Tuesday, November 29, 2011

The Evolution of a Bug.

The scans were clear. I have a flowery turbinate that bears watching, but that apparently can be a normal variation. Next flip-out comes in April, with CTs of my chest and belleh.

I also got the new obturator fitted yesterday. It works. It works wonderfully, in fact. So, in honor of the New Bug, a retrospective:

The obturator on the far left is the first one I had, the surgical one. The speech bulb was added later, and they had to change the position of the wire on its right side, hence the weird plastic outpouching. I broke off the wire on the top right by biting on it.

The obturator in the middle is the interim one. Note the thumb-sized snot channel, meant to drain away what doctors euphemistically call "secretions." You'll notice that it's narrower and longer than the surgical bug, as a result of my head healing and changing shape.

The obturator on the far right is the one I'm currently wearing. It's made of chromium nanowhatsit, some nonferrous material that's only found in conjunction with unobtanium. It's hollow to cut down on weight, and no, that hollow doesn't fill up with crap. I was amazed.

See how the shapes have changed as I've healed? You can't really tell from this picture, but the first Bug is so large I can't close my hand over it, and I wear a size 7 glove. The newest one is so petite and light that it feels like nothing. Plus, since it doesn't cover the backs of my front upper teeth, I can do things like bite into an apple.

Notamus loves the fabric I laid out as a background. He started milk-treading it just after I took this picture. Weirdo.

First obturator, alone. Damn, that was huge.

Second obturator, alone. That loop of metal inside the plastic speech bulb is meant to stabilize things. Look how tiny the obturator part is, and how fat the speech bulb is in contrast to the first one!

It's like I'm watching my own baby grow up, she says, clasping her hands to her breast.

Well. Enough of that. I've got sausage and potatoes and sauerkraut to eat. With my new obturator.


Middle-aged Diva (Carol) said...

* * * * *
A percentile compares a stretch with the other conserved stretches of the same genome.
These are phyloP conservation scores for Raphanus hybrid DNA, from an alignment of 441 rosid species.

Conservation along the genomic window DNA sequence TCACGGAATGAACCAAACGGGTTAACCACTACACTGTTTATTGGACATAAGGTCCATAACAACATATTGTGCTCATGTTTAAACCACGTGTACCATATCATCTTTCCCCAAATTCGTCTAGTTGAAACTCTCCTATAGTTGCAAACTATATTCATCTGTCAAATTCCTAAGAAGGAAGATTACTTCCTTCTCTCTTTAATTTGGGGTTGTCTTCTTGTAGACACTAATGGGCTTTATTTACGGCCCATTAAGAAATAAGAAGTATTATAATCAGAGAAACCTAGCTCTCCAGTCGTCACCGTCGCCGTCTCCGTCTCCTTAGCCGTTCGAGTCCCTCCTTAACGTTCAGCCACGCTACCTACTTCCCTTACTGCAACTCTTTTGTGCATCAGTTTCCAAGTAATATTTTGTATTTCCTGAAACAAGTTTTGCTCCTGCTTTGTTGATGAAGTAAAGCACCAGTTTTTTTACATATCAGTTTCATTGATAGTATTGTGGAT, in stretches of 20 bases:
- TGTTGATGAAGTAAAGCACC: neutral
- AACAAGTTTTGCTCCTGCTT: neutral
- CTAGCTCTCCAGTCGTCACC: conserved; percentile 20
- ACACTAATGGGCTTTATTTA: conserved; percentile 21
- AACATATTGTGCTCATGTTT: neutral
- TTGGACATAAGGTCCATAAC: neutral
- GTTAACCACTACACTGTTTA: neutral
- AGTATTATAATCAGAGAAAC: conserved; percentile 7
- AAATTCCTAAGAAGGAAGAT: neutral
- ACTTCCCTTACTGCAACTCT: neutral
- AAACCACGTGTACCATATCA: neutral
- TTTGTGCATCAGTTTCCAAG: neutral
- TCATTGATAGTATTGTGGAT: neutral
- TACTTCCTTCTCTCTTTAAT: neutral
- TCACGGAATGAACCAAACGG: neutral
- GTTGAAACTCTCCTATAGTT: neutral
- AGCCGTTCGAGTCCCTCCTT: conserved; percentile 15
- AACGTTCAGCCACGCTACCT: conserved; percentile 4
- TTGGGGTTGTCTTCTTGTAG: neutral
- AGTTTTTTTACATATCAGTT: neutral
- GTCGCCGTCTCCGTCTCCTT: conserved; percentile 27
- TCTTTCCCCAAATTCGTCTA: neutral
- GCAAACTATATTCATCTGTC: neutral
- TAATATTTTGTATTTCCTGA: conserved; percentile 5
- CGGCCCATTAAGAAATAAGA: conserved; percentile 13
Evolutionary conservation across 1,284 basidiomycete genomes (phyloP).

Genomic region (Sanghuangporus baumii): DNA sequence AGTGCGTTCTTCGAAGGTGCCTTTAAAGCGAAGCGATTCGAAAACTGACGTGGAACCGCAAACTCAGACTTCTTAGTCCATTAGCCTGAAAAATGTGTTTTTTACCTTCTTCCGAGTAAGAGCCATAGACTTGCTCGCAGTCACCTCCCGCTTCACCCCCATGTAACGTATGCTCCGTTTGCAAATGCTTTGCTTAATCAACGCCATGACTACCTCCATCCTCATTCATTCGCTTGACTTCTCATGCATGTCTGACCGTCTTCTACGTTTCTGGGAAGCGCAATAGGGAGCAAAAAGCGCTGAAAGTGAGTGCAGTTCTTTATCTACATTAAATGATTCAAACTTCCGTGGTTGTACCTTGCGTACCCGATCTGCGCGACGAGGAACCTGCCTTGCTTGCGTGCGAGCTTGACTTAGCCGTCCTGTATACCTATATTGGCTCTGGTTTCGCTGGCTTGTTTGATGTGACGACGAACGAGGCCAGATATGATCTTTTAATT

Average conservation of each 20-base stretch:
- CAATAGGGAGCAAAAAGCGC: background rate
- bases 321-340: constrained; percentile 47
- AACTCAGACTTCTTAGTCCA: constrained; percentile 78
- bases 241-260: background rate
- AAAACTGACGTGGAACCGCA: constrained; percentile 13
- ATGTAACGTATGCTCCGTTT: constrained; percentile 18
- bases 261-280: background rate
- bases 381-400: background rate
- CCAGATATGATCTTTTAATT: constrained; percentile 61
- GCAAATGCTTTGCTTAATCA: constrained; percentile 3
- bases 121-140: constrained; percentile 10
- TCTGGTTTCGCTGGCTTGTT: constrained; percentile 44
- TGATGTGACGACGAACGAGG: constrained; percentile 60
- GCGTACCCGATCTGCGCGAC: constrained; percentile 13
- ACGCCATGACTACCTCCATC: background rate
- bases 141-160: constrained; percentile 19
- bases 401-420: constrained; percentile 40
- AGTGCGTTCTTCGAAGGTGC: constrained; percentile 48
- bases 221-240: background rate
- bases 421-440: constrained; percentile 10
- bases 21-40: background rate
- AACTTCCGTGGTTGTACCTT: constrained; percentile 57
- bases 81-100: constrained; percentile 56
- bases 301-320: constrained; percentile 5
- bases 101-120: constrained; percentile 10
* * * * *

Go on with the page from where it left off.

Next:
Great holiday news! May it continue.

Middle-aged Diva (Carol) said...

Great news--may it continue!

messymimi said...

Glad to know things are going well with this.

bobbie said...

What a wonderful progression!! I'm so glad things are going so well ~ enjoy your yummies!!!

Penny Mitchell said...

Who would have thought, a year ago, that all of this would have worked out as it has? I was praying for it, but...I'm human. Prayerful but scared shitless. I am so thankful. SO THANKFUL.

Cr0w$C@lling said...

You could keep a few quarters for the toll roads in that thing ::: )

Rosanna said...

Wednesday, November 30th, 2011:

The skill of Dr. Elf and the technology/materials behind your (progressively-streamlined) obturators is just............ absolutely *W.O.W.Z.E.R.S.*!! A year ago, I could hardly breathe, I was so worried about you pre- and postoperatively; but now I can't EVER remember being as ~ g.r.a.t.e.f.u.l. ~ to God yesterday (Tuesday) about ANYONE just bein' able to easily eat/taste/enjoy............ A Plateful Of Sausage And Potatoes And Sauerkraut for lunch............ as I was grateful about YOU, Jo, i.e., given *everything* that's happened to you, you know.

'Hope this coming April's scans----(and also all of your subsequent CT scans FOREVERMORE, and even beyond that!!)----are *clear*, too, i.e., S.O.M.E.O.N.E. has to keep all of us informed about............ Unscheduled (And Hilarious!) Early-AM Possum Visits Outside Of Scanning Central, (haha)!!

Cr0w$C@lling said...

....or a small thumb drive, maybe you could work at the skunk farm!

Elyse said...

Amazing. Both the craftsmanship of the obturators and the fact that you've gone from there to here in just over a year.